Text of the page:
Tag: UD

“Becoming a Blue Hen: Honors and E-52” by Abigail McGraw

Entering college is never easy. A million obstacles are standing in your way, ready to knock you down and make you stumble. The anxiety of fitting in and excelling in your classes is omnipresent. The challenge of online school for my first semester in college only heightens the daunting nature of freshman year. So, welcome to “Becoming a Blue Hen”, where I’ll keep you updated with the highs and lows of this semester and every funny story in between. 

Spending the day setting up my desk in my childhood bedroom on August 31st was never the way I imagined the beginning of my freshman year in college. I felt a resounding sense of sadness as I thought about the isolation I was sure to feel this semester. With the Blue Hen family spread out across the globe, it has certainly been difficult to feel like a part of the UD community this semester. As an out-of-state freshman, I feel particularly out of place. While many of my friends from high school have established relationships at their in-state colleges, I entered this semester knowing exactly no one at UD. Because of this, I would be remiss if I didn’t try to find ways to be involved this semester. Through my Munson Fellow, Sean Wirt, and the UD 1743 Welcome Days events in August, I’ve been able to connect with a wide range of RSOs and start forming relationships with my peers in the Honors College before heading to campus (hopefully) in the spring! Continue reading

Long Distance Friendships: The Struggles of Being Abroad by Jenna Newman

In my two-and-a-half years of being at the University of Delaware thus far, I have had the opportunity to spend time abroad twice. The first time was my freshman year and I spent about six weeks in London during Winter Session. Currently, I am two months into my four months abroad in Cameroon pursuing an internship. I’d be lying if I said that being away for so long didn’t take a toll on my relationships back at home. Especially “college friends” because you are so used to spending practically 24/7 with those people, however, I threw together some tips, tricks, and advice to best manage these friendships.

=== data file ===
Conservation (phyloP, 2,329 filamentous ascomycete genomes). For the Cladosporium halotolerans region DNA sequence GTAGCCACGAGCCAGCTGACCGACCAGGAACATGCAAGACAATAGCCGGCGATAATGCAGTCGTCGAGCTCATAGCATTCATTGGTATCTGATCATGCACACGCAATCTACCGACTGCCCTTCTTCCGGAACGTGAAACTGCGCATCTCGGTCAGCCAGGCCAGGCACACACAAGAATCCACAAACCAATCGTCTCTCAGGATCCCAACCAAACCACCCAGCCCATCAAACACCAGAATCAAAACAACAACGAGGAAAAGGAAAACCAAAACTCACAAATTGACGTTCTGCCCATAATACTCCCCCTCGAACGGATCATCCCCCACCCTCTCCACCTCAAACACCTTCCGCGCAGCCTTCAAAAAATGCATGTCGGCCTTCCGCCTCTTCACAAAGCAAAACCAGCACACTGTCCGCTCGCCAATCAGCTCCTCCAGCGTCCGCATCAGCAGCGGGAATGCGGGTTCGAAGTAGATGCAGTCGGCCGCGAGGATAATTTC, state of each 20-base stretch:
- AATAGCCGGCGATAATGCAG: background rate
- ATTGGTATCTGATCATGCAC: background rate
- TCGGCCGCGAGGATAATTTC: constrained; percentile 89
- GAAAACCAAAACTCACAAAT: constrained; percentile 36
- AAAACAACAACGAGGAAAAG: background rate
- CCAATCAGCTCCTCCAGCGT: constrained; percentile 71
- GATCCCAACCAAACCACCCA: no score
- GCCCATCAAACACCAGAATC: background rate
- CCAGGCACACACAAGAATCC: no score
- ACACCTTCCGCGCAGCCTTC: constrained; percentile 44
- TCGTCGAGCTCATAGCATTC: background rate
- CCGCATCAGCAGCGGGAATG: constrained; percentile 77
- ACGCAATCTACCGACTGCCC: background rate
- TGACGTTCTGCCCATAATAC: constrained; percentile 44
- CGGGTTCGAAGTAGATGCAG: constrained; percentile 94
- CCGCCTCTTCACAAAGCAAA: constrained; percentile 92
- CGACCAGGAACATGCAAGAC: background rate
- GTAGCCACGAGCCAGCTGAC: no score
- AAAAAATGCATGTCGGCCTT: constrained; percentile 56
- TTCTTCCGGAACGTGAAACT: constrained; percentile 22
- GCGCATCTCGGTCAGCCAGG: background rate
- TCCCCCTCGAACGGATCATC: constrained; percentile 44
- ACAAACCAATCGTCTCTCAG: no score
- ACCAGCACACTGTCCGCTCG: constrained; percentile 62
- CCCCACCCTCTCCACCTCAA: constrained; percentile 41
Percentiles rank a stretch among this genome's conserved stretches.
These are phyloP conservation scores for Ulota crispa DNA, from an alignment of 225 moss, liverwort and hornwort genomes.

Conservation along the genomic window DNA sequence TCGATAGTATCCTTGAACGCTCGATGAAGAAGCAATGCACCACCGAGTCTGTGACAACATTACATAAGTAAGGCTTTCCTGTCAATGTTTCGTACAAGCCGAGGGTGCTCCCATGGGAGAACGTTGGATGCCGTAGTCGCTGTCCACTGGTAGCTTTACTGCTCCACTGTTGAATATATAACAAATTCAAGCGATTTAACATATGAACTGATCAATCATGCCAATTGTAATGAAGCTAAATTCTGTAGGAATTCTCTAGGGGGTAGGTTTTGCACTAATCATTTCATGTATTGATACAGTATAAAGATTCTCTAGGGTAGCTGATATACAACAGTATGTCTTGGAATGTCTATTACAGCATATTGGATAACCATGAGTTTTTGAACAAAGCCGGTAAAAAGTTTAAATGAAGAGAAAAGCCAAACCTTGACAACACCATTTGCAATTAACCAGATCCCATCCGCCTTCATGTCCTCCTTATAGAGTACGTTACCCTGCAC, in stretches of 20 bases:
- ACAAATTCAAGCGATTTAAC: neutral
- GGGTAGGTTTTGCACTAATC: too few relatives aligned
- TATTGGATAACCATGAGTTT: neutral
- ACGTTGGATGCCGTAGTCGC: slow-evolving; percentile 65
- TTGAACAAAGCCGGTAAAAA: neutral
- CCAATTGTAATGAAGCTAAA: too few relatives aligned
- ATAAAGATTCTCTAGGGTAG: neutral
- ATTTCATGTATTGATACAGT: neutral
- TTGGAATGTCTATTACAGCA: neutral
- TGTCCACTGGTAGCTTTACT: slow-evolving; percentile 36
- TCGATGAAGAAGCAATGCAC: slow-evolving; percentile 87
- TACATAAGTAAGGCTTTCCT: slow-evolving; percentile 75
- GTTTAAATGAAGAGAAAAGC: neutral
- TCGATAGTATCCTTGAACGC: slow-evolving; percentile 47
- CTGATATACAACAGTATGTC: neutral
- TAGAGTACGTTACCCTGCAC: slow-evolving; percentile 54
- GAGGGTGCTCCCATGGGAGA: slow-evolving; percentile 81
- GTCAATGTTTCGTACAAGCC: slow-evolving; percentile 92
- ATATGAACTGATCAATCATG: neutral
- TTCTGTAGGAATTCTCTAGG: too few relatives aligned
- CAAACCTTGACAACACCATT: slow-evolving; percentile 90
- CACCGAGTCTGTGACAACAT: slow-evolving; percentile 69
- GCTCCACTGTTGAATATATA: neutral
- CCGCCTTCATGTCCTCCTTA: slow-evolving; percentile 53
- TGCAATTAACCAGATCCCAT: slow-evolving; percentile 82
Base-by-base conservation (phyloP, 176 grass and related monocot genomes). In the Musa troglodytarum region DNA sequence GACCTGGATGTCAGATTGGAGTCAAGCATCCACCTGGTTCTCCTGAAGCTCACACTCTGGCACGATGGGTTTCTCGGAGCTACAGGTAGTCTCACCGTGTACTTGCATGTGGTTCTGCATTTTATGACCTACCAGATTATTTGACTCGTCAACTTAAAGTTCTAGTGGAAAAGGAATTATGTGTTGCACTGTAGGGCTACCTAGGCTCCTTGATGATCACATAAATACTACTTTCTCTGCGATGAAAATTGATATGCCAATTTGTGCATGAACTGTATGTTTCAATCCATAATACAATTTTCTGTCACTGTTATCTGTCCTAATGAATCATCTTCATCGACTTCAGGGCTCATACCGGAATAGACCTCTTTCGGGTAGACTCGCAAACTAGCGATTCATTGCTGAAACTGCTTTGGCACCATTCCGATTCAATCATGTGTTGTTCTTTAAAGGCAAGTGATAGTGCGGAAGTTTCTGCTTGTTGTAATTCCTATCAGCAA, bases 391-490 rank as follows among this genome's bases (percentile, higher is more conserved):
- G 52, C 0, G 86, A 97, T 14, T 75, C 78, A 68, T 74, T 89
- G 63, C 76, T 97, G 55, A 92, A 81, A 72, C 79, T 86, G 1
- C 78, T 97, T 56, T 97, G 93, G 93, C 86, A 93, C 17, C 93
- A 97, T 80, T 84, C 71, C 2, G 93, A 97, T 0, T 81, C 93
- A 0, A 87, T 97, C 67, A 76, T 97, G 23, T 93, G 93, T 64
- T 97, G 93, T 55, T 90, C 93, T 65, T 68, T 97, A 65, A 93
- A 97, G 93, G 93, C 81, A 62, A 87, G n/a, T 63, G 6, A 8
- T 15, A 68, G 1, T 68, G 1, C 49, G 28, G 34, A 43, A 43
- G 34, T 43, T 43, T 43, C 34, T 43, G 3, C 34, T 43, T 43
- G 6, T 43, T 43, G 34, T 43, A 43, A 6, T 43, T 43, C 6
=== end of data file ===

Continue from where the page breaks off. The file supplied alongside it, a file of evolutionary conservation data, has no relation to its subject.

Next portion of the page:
#1 Recognize that every friendship is different. I have some friends that I need to talk to regularly or else I know we are going to drift apart. Then I have other friends where we can not talk for months and then when we see each other again, we pick up right where we left off. One of my closest friends is AWFUL at showing emotion over text message, so when I was in London for Winter Session I barely heard from her. When I got back to campus that spring she ran up excitedly to see me. I admitted that I wasn’t even sure she missed me. All of that is to say that it’s important to recognize the differences in friendships and respect that not every relationship is going to look the same or have the same upkeep methods once you go abroad.

#2 Know that your real friends will stick around. Some of your friendships just aren’t going to last when you’re not around each other all of the time. That’s just the reality of life. My philosophy has always been that if I can keep one or two close friends from each stage of life I am in, then I’m doing something right. Time abroad will be a good way to tell who your real friends that are sticking around are. The real friends will be the people that check in to see how you’re actually doing, not just how the picture of you at the Eiffel Tower portrays you. They’ll be the friends that when you get back want to hear every single detail of every single day, not just ask you, “how was it?” expecting you to summarize your four month immersion experience in Africa in a sentence.

#3 It takes two people to maintain a relationship. It’s easy to get caught up in whatever is going on while you’re abroad and almost set expectations on your friends to be the ones to reach out to you. However, they could be feeling as though you’re so busy that you’ll just reach out if you have time. This could then lead to just not talking for way too long. It’s important to remember that it takes two people to maintain a relationship and it could be good to set up times that you can talk and catch up. A close friend and I pick a two-hour time frame twice a week that we’ll make sure to be paying attention to our phones so that we can text for a little while.

Long distance friendships can be hard. Especially when you’re used to doing even the mundane, like brushing your teeth, together. However, with a little hard work and determination you’ll be able to enjoy your time away and still come home to a great group of friends that you can pick up where you left off with!

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